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People v. Johnson






Appeal from the Circuit Court of Cook County; the Hon. Thomas R. Fitzgerald, Judge, presiding.


Following a jury trial defendant was convicted of rape, deviate sexual assault, armed robbery, and aggravated kidnaping (Ill. Rev. Stat. 1979, ch. 38, pars. 11-1, 11-3, 18-2 and 10-2). On appeal, he contends that: (1) he was denied a fair trial by the trial court's failure to admit into evidence a police artist sketch based on the complaining witness' description; (2) he was denied his right to counsel of his choice because the trial court failed to appoint him a private, bar association lawyer; (3) he was not proved guilty beyond a reasonable doubt; and (4) his concurrent sentences of 20 years on 3 counts and 10 years on the other are an abuse of discretion. We affirm.

In the early morning hours of December 1, 1978, Hilda Williams, the complainant, was accosted by a man as she stood by her car near her home. The man aimed a gun at her head, threatened her and pulled her back into the car. He told her it was a "stick-up" and ordered her to drive. Complainant turned on the alarm in her car but switched it off after he threatened to kill her. As they drove defendant asked her if her parents would pay ransom for her. He held the gun to her head and told her to perform oral sex on him. During the course of the next six hours he took her diamond ring, fox jacket, and cash. He forced her to perform fellatio on him two more times and have sexual intercourse with him twice. He also made her get into the trunk of her car for awhile and threatened to kill her. After her assailant left her in her car at approximately 9:30 a.m., complainant drove home to her mother, who took her the hospital and summoned the police.

Defendant, Earley Johnson, was arrested. Complainant identified him from police photographs, a lineup, and in court. Her identification of defendant was based on several factors. She testified that she was able to see her assailant during the first part of the six-hour ordeal because she was sitting next to him, the car light was on at times, headlights from a car behind them provided light, and for part of the time it was light outside.

Complainant further testified that she noticed a mark on defendant's right knee during one of the times she was forced to perform fellatio on him. The mark or mole was pinkish with white spots and was approximately the size of a quarter.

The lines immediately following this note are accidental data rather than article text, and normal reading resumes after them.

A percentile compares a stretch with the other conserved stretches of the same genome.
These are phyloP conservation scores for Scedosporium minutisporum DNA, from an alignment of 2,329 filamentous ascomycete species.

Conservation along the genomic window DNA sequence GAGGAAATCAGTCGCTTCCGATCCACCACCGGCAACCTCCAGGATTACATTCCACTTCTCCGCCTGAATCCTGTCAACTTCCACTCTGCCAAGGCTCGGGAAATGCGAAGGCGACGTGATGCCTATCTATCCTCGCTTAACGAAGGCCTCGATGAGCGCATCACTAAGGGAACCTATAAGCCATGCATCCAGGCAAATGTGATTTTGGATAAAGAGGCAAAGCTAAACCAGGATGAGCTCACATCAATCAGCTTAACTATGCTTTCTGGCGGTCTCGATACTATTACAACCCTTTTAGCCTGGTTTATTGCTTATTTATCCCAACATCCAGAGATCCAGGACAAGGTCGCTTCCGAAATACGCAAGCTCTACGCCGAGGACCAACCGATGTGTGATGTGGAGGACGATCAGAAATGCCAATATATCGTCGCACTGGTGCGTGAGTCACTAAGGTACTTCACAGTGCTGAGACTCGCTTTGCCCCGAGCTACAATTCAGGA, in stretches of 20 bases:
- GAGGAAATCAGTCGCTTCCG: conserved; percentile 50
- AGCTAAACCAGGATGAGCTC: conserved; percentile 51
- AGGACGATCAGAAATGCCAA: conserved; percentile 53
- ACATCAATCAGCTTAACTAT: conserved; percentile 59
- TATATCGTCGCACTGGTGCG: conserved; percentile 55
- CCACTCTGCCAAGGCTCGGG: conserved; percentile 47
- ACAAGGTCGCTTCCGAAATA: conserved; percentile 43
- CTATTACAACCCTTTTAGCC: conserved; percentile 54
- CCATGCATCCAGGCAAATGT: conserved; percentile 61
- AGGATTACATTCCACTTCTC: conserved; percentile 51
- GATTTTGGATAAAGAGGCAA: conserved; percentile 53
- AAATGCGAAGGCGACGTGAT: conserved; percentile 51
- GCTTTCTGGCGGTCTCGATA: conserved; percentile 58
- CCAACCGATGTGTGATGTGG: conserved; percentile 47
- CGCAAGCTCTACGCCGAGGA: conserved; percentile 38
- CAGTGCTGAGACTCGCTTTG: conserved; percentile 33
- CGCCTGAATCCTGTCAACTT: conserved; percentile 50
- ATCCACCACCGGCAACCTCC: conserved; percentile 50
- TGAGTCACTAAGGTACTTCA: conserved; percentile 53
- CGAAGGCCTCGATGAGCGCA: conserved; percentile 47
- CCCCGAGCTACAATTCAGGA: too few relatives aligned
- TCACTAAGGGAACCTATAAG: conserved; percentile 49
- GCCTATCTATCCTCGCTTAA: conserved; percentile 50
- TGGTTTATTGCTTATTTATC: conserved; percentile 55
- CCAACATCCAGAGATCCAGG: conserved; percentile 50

She described her assailant at trial as 5'8" tall, dark complected, bushy haired, 165-175 pounds, and 26-28 years old. She also related that he had a large, wide nose with large nostrils and had long sideburns running to the corner of his mouth. On cross-examination she testified that she told police at the time that her assailant had a beard and a mustache. A defense witness, Officer Theodore Davis, who interviewed complainant at the hospital, testified that he could not recall her saying that her assailant had a beard or a mustache, although she said that he had long sideburns, down to his mouth.

On December 2, 1978, complainant went to the police station to view photographs. She selected defendant's photograph from approximately 1,000-1,500. In the photograph, he wore a mustache and beard.

On December 26, 1978, complainant viewed a lineup but did not identify anyone as her assailant. Afterwards she again identified defendant's photograph. Two days later, complainant worked with a police artist to create a sketch from her description. On cross-examination at trial complainant testified that she told the artist that her assailant had a round, medium-sized face, medium length hair combed back but not processed, medium-sized lips and hairy, curved eyebrows. She also testified that she could see her attacker's nostrils and that she could not recall if she told the artist that the man had lines on his forehead.

On December 30, 1978, complainant identified defendant in another lineup. The same officer who had conducted the first one was present. When she told the officer about the mark on her assailant's knee the officer examined defendant and saw a scar or mole on his right knee. He also testified that he did not notice a 10" scar on defendant's kneecap which was 3" from the mole.

The parties stipulated that sperm was present on complainant's underpants and that no fingerprints of defendant were recovered from her car.